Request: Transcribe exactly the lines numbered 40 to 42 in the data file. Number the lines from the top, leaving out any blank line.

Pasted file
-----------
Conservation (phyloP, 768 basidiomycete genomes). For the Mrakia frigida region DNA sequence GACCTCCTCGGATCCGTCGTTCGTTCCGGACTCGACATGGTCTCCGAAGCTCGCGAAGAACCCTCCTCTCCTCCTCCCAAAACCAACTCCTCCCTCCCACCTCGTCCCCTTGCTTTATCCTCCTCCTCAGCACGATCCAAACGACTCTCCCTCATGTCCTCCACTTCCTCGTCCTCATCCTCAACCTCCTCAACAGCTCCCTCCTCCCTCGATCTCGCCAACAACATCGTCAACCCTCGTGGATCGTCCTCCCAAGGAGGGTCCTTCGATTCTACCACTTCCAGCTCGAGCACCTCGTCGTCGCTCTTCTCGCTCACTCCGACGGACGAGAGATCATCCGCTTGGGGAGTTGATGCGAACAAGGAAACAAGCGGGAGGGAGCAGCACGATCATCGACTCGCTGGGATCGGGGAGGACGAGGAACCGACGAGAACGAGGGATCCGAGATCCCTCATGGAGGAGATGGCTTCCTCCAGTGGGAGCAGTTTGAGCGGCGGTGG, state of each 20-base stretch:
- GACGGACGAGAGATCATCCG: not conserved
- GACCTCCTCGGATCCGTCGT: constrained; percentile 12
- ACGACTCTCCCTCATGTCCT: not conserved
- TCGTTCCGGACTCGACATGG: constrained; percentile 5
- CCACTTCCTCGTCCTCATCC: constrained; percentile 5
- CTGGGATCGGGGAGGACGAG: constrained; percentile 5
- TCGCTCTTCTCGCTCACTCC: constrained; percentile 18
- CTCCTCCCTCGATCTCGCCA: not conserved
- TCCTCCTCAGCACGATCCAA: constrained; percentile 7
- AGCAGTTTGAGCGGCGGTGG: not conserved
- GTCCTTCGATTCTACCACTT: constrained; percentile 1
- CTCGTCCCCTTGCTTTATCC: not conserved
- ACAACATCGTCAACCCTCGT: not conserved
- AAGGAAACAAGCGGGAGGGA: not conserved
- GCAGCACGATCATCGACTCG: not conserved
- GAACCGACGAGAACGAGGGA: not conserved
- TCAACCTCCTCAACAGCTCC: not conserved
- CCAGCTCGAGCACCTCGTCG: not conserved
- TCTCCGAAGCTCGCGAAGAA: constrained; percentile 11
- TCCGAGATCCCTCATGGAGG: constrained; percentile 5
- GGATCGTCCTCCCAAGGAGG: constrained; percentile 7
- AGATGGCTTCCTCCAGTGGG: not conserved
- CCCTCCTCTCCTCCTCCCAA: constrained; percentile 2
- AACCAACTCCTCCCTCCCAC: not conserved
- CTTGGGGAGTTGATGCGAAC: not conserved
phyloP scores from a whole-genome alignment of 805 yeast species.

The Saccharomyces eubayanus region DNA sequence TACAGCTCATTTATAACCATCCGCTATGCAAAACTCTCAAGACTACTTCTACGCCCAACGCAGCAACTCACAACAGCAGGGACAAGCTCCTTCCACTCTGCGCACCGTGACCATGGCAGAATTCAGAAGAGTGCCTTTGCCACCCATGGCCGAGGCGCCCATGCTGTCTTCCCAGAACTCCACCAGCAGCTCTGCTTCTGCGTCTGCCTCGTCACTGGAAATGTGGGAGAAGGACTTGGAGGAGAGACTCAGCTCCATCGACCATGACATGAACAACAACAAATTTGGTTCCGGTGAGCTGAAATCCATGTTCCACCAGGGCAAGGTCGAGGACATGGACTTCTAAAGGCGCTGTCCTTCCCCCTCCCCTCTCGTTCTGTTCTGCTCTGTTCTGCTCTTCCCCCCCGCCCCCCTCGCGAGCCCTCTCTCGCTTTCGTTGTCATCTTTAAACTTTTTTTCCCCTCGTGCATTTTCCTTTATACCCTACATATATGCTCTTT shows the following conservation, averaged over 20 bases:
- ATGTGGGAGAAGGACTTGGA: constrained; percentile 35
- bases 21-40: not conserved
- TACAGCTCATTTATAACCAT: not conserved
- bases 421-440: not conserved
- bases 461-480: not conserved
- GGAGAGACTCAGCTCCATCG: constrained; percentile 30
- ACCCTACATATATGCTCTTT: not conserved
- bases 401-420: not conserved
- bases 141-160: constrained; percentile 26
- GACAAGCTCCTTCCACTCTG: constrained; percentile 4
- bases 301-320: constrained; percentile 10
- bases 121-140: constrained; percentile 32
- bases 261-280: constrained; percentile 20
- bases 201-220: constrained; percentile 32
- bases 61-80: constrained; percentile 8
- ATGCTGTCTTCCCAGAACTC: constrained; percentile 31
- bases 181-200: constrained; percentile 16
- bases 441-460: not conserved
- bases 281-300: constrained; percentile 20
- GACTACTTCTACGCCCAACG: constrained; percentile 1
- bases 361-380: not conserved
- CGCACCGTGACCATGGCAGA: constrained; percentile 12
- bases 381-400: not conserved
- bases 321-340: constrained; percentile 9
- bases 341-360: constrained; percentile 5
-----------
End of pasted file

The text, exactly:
- bases 121-140: constrained; percentile 32
- bases 261-280: constrained; percentile 20
- bases 201-220: constrained; percentile 32